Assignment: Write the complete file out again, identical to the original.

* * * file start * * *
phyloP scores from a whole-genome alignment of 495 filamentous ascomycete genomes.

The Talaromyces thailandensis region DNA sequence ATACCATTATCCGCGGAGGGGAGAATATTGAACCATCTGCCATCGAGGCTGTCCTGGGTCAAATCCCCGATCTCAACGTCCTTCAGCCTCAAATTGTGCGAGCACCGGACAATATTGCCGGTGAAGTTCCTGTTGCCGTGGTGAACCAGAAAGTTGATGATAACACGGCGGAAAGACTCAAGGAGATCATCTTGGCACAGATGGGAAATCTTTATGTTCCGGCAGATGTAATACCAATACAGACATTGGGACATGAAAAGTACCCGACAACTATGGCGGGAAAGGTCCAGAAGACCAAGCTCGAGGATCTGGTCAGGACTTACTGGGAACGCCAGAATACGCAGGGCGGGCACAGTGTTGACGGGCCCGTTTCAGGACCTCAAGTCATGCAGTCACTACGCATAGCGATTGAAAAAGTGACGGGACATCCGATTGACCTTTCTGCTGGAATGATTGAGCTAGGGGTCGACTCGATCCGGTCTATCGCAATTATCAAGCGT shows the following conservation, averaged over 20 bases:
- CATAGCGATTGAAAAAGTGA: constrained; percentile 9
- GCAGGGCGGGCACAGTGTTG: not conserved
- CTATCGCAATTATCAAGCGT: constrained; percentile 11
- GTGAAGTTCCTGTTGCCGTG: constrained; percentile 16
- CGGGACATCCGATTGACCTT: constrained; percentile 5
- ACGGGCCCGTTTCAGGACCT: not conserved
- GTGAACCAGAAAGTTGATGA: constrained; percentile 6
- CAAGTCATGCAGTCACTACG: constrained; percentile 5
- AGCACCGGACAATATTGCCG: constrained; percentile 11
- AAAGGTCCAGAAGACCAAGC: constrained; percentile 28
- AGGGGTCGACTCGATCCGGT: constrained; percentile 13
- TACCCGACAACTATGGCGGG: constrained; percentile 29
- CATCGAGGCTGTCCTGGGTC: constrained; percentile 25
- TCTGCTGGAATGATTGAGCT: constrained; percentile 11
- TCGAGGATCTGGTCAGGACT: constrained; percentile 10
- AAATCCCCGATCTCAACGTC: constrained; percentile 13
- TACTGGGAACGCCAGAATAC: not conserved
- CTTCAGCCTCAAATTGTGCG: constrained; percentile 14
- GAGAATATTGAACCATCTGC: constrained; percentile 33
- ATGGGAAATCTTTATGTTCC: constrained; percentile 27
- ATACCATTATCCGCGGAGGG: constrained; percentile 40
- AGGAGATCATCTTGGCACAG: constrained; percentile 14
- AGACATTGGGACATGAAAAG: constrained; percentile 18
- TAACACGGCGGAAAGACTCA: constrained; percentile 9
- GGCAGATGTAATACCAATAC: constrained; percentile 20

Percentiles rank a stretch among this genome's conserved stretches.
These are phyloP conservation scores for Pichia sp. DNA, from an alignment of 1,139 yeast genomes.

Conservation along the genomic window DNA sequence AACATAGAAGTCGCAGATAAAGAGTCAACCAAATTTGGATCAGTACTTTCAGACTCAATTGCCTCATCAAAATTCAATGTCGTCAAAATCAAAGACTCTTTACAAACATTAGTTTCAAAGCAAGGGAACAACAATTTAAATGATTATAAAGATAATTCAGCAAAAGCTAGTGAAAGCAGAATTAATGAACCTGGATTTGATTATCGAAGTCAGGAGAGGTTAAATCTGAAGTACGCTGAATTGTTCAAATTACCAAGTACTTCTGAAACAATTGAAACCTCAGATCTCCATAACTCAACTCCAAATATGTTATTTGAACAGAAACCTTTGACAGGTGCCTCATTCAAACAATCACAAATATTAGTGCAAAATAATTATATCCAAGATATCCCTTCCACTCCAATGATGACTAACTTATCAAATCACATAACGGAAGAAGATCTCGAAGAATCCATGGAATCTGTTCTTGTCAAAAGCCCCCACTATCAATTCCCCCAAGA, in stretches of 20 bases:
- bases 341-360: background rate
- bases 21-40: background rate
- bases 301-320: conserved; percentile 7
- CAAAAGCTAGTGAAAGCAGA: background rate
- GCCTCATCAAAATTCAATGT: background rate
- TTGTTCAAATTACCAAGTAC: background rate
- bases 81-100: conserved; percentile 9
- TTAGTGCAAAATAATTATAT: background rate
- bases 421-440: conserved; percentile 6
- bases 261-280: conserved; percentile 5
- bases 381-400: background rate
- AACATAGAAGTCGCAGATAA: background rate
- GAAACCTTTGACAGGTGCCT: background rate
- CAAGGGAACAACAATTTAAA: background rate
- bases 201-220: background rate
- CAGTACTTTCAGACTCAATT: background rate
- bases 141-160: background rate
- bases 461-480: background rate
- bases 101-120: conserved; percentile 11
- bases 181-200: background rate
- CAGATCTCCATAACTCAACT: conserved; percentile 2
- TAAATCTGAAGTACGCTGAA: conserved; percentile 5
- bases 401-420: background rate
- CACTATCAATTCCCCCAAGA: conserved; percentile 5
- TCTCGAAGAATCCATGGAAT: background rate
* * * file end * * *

phyloP scores from a whole-genome alignment of 495 filamentous ascomycete genomes.

The Talaromyces thailandensis region DNA sequence ATACCATTATCCGCGGAGGGGAGAATATTGAACCATCTGCCATCGAGGCTGTCCTGGGTCAAATCCCCGATCTCAACGTCCTTCAGCCTCAAATTGTGCGAGCACCGGACAATATTGCCGGTGAAGTTCCTGTTGCCGTGGTGAACCAGAAAGTTGATGATAACACGGCGGAAAGACTCAAGGAGATCATCTTGGCACAGATGGGAAATCTTTATGTTCCGGCAGATGTAATACCAATACAGACATTGGGACATGAAAAGTACCCGACAACTATGGCGGGAAAGGTCCAGAAGACCAAGCTCGAGGATCTGGTCAGGACTTACTGGGAACGCCAGAATACGCAGGGCGGGCACAGTGTTGACGGGCCCGTTTCAGGACCTCAAGTCATGCAGTCACTACGCATAGCGATTGAAAAAGTGACGGGACATCCGATTGACCTTTCTGCTGGAATGATTGAGCTAGGGGTCGACTCGATCCGGTCTATCGCAATTATCAAGCGT shows the following conservation, averaged over 20 bases:
- CATAGCGATTGAAAAAGTGA: constrained; percentile 9
- GCAGGGCGGGCACAGTGTTG: not conserved
- CTATCGCAATTATCAAGCGT: constrained; percentile 11
- GTGAAGTTCCTGTTGCCGTG: constrained; percentile 16
- CGGGACATCCGATTGACCTT: constrained; percentile 5
- ACGGGCCCGTTTCAGGACCT: not conserved
- GTGAACCAGAAAGTTGATGA: constrained; percentile 6
- CAAGTCATGCAGTCACTACG: constrained; percentile 5
- AGCACCGGACAATATTGCCG: constrained; percentile 11
- AAAGGTCCAGAAGACCAAGC: constrained; percentile 28
- AGGGGTCGACTCGATCCGGT: constrained; percentile 13
- TACCCGACAACTATGGCGGG: constrained; percentile 29
- CATCGAGGCTGTCCTGGGTC: constrained; percentile 25
- TCTGCTGGAATGATTGAGCT: constrained; percentile 11
- TCGAGGATCTGGTCAGGACT: constrained; percentile 10
- AAATCCCCGATCTCAACGTC: constrained; percentile 13
- TACTGGGAACGCCAGAATAC: not conserved
- CTTCAGCCTCAAATTGTGCG: constrained; percentile 14
- GAGAATATTGAACCATCTGC: constrained; percentile 33
- ATGGGAAATCTTTATGTTCC: constrained; percentile 27
- ATACCATTATCCGCGGAGGG: constrained; percentile 40
- AGGAGATCATCTTGGCACAG: constrained; percentile 14
- AGACATTGGGACATGAAAAG: constrained; percentile 18
- TAACACGGCGGAAAGACTCA: constrained; percentile 9
- GGCAGATGTAATACCAATAC: constrained; percentile 20

Percentiles rank a stretch among this genome's conserved stretches.
These are phyloP conservation scores for Pichia sp. DNA, from an alignment of 1,139 yeast genomes.

Conservation along the genomic window DNA sequence AACATAGAAGTCGCAGATAAAGAGTCAACCAAATTTGGATCAGTACTTTCAGACTCAATTGCCTCATCAAAATTCAATGTCGTCAAAATCAAAGACTCTTTACAAACATTAGTTTCAAAGCAAGGGAACAACAATTTAAATGATTATAAAGATAATTCAGCAAAAGCTAGTGAAAGCAGAATTAATGAACCTGGATTTGATTATCGAAGTCAGGAGAGGTTAAATCTGAAGTACGCTGAATTGTTCAAATTACCAAGTACTTCTGAAACAATTGAAACCTCAGATCTCCATAACTCAACTCCAAATATGTTATTTGAACAGAAACCTTTGACAGGTGCCTCATTCAAACAATCACAAATATTAGTGCAAAATAATTATATCCAAGATATCCCTTCCACTCCAATGATGACTAACTTATCAAATCACATAACGGAAGAAGATCTCGAAGAATCCATGGAATCTGTTCTTGTCAAAAGCCCCCACTATCAATTCCCCCAAGA, in stretches of 20 bases:
- bases 341-360: background rate
- bases 21-40: background rate
- bases 301-320: conserved; percentile 7
- CAAAAGCTAGTGAAAGCAGA: background rate
- GCCTCATCAAAATTCAATGT: background rate
- TTGTTCAAATTACCAAGTAC: background rate
- bases 81-100: conserved; percentile 9
- TTAGTGCAAAATAATTATAT: background rate
- bases 421-440: conserved; percentile 6
- bases 261-280: conserved; percentile 5
- bases 381-400: background rate
- AACATAGAAGTCGCAGATAA: background rate
- GAAACCTTTGACAGGTGCCT: background rate
- CAAGGGAACAACAATTTAAA: background rate
- bases 201-220: background rate
- CAGTACTTTCAGACTCAATT: background rate
- bases 141-160: background rate
- bases 461-480: background rate
- bases 101-120: conserved; percentile 11
- bases 181-200: background rate
- CAGATCTCCATAACTCAACT: conserved; percentile 2
- TAAATCTGAAGTACGCTGAA: conserved; percentile 5
- bases 401-420: background rate
- CACTATCAATTCCCCCAAGA: conserved; percentile 5
- TCTCGAAGAATCCATGGAAT: background rate